The reality for an undocumented worker in Florida who suffers an injury on the job is that they may not be paid workers’ compensation benefits under current Florida law. Instead, a current Florida law has been used to arrest and potentially even deport undocumented workers who suffer a workplace injury.
Republican Sen. Anitere Flores has pledged to conduct a legislative review of this state law, stating that “legitimate injuries shouldn’t be denied just because the person was an undocumented immigrant.” This promise was made after an NPR and ProPublica investigation into insurance fraud in the state.
Hundreds of Undocumented Workers Have Been Charged With Workers’ Compensation Fraud
NPR and ProPublica (a non-profit newsroom focused on investigative journalism) found that approximately 800 undocumented workers in Florida have been charged with workers’ compensation fraud. These charges are based on using illicit Social Security numbers for a variety of purposes, including:
- Obtaining employment
- Filing for workers’ compensation benefits
- Both of the above
Of the nearly 800 undocumented workers who were charged, the vast majority (over 560) did not even file a workers’ compensation claim and were still charged with fraud. Further, 130 of the workers had legitimate workplace injuries, but the workers were denied workers’ compensation benefits and were eventually prosecuted. The end result for some of the workers was deportation.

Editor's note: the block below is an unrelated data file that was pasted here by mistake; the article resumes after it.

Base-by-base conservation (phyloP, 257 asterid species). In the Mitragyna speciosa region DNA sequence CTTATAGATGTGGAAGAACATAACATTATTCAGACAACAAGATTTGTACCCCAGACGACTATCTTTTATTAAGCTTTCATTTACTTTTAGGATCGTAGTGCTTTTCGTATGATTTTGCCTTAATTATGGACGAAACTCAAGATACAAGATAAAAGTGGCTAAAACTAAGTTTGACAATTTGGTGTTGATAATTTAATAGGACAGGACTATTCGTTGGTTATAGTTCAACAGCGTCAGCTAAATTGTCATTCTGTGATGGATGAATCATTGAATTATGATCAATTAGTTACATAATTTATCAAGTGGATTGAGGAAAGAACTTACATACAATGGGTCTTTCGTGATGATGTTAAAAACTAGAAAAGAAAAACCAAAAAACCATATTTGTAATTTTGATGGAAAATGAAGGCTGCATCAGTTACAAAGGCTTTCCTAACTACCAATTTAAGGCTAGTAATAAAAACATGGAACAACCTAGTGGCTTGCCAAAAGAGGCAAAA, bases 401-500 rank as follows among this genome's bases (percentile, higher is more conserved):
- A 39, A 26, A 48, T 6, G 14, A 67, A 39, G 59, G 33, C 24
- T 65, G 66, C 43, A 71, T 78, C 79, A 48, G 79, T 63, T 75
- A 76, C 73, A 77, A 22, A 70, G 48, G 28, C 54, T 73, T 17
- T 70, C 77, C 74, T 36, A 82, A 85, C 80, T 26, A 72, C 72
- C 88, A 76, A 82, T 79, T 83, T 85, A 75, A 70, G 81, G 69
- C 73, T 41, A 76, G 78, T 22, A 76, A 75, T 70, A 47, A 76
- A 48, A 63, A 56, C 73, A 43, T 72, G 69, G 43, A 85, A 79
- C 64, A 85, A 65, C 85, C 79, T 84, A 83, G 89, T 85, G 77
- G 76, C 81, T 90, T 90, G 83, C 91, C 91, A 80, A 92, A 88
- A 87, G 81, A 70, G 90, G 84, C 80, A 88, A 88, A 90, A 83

Florida’s Stance on Worker’s Comp for Undocumented Workers Is at Odds with Florida Workers’ Compensation Law
These findings at first glance appear at odds with Florida’s stance to allow workers’ comp benefits for undocumented workers. Despite the fact undocumented workers can receive workers’ comp benefits regardless of their legal status, this law came into conflict with the state’s amended workers’ compensation law in 2003.
This 2003 amendment made using false identification to obtain jobs and workers’ compensation benefits a felony offense in the state. Some insurance companies have used this amended 2003 law to deny claims of undocumented workers, and Sen. Flores is also concerned that this conflict can incentivize companies to behave unethically.
Flores is concerned that companies may use this legal loophole to hire undocumented workers knowing they can threaten the workers with prosecution or even deportation to prevent the workers from pursuing workers’ compensation for an injury.
Since undocumented workers in Florida cannot obtain employment or workers’ comp benefits without an illicit Social Security number, treating such behavior as a felony offense is quite illogical considering Florida law also allows undocumented workers to receive these benefits.
John F. Greene is a Destin criminal defense attorney with more than three decades of courtroom experience. If you or a loved one has been charged with a crime as an undocumented worker, contact John online or call his office (850) 424-6833 for a legal consultation to get started on a strong legal defense today.